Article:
A peek into Henry Howard’s Montgomery-Hero House in the Garden District

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By Katye Rhett with house history by Michelle Moylan

During a trip to New Orleans to visit friends, Sara Ruffin and Paul Costello got a phone call from realtor Ricky Lemann that really shook things up. The Reynoir family had just put their Garden District house on the market, Lemann told them, and after he emphasized that “great houses like this just don’t come up that often,” they decided to take a look. They walked in, and it was love at first sight. After 15 years in New York, the writer-photographer duo felt it was high time for a southern adventure with their three children, and they couldn’t have picked a more perfect spot. After a year-long honeymoon period of renovations with local architect Michael Carbine, they moved into the Montgomery-Hero house in 2011 as the fourth owners of the circa 1868 home.

Its first owner, Archibald Montgomery, then president of the Crescent City Railroad, commissioned notable New Orleans architect Henry Howard to design and build a grand “cottage” with 360-degree gardens surrounding the structure in 1868. Howard used a country cottage home style made popular in the mid-1800s by A.J. Downing through his publication The Architecture of Country Houses as an appropriate design for the rural setting of the early Garden District. The two-and-a-half-story square structure has gables on all four sides, deep eaves, ornamental brackets, scallop-edged awnings, segmental arches and a one-story verandah with wide arches.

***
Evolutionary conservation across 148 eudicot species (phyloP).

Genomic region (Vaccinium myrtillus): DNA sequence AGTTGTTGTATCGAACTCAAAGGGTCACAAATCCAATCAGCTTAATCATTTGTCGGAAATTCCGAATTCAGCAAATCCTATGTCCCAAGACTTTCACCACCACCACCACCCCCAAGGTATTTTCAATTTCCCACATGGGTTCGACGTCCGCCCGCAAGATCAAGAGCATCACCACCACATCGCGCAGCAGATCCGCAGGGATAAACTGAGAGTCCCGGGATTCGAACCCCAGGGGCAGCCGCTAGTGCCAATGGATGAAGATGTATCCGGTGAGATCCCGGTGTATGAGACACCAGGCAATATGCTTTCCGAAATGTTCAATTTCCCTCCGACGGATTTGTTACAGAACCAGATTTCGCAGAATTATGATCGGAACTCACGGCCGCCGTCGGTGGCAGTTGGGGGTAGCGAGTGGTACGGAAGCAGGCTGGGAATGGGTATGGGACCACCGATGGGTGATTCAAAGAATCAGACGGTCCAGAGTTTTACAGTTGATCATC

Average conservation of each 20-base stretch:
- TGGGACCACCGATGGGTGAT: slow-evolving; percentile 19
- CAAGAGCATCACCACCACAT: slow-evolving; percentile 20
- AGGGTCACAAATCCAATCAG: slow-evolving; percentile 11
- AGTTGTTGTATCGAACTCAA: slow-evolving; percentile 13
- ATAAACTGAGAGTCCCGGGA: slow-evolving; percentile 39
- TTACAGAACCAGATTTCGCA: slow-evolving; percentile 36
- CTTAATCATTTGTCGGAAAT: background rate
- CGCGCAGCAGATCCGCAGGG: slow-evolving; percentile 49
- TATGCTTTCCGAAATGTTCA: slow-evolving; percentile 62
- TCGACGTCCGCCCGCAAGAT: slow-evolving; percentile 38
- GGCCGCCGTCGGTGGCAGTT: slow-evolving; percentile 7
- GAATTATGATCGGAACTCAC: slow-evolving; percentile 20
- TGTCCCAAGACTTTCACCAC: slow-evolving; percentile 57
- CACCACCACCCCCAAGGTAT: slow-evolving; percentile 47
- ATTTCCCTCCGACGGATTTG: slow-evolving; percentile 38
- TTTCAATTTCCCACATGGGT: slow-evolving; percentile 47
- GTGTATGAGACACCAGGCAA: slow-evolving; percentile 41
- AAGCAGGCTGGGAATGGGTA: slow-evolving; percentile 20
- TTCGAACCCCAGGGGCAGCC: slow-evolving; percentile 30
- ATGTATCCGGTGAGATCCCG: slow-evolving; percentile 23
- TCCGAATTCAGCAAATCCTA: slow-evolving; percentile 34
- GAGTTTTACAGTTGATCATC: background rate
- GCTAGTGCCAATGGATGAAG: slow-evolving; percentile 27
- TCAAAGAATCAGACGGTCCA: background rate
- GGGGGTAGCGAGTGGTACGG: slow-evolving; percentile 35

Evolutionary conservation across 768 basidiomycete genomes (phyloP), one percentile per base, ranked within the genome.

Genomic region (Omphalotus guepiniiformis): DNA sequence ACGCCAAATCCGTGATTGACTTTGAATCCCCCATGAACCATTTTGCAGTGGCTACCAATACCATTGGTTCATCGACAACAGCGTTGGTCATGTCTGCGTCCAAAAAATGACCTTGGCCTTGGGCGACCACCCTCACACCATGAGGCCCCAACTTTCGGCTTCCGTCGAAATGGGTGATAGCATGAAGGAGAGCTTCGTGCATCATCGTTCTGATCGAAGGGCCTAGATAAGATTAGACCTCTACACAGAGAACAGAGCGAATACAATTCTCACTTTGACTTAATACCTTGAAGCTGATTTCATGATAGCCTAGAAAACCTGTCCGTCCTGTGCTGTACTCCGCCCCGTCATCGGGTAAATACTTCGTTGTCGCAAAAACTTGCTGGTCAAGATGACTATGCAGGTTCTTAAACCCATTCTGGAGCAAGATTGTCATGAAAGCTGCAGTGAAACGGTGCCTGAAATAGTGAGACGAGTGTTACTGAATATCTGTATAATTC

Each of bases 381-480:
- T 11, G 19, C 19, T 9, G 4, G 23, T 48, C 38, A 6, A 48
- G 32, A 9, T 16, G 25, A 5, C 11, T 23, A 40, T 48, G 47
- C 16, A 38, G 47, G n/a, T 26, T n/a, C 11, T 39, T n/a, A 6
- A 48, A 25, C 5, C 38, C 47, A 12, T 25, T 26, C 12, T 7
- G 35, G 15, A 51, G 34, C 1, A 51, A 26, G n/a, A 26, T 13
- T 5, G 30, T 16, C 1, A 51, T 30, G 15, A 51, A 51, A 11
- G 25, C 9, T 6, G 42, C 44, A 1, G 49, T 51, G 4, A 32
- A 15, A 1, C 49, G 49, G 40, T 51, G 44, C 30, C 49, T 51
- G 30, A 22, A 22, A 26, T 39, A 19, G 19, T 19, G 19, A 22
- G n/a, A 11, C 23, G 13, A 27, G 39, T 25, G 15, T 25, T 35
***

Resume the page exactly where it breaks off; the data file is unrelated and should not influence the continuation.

The inside mirrors its grand exterior counterpart. In keeping with Downing’s theories of proportion, Howard balanced the long ballroom on the left side of the house with a library, curved staircase, and dining room on the right. The kitchen and upstairs laundry room weren’t always connected to the house; they were offset from the main portion. This simple architecture facilitates access to each area and is one of the Costellos’ favorite features about the house. As Sara says, “If you were walking in the door for the first time, you’d intuitively understand to grab a drink from the butler’s pantry, bring it to the living room, follow your nose to the kitchen for supper and have dessert and a heated ping pong match in the dining room. Most houses just aren’t that direct.” You read right, there’s a ping pong table in the dining room — just one more reason to love the Costellos.

Photos by Sara Essex Bradley

Since Howard did the heavy lifting back in 1868, most of the renovations the Costellos commissioned Carbine to do were fairly cosmetic, but done so seamlessly, you would have thought they were always there: an overhaul to the kitchen and adding bathrooms and closets to all of the bedrooms. Most importantly, as any renovator could appreciate, he was on time and on budget. As far as decorating, anyone would appreciate the eye-candy they get to see at the Costellos’ home. Sara approaches her pieces like a puzzle, rearranging them until they fit just right. She has supplemented her sterner American pieces with frequent trips to Magazine Street shops: Anne Koerner for chandeliers and Piranesi for an enviable Jansen desk. The outdoor furniture is from DOP. After hours of agonizing over paint colors, Sara managed to find the perfect bisque-white. She is admittedly indecisive on fabric, so there are no curtains, but who would want to cover up those beautiful windows, anyway?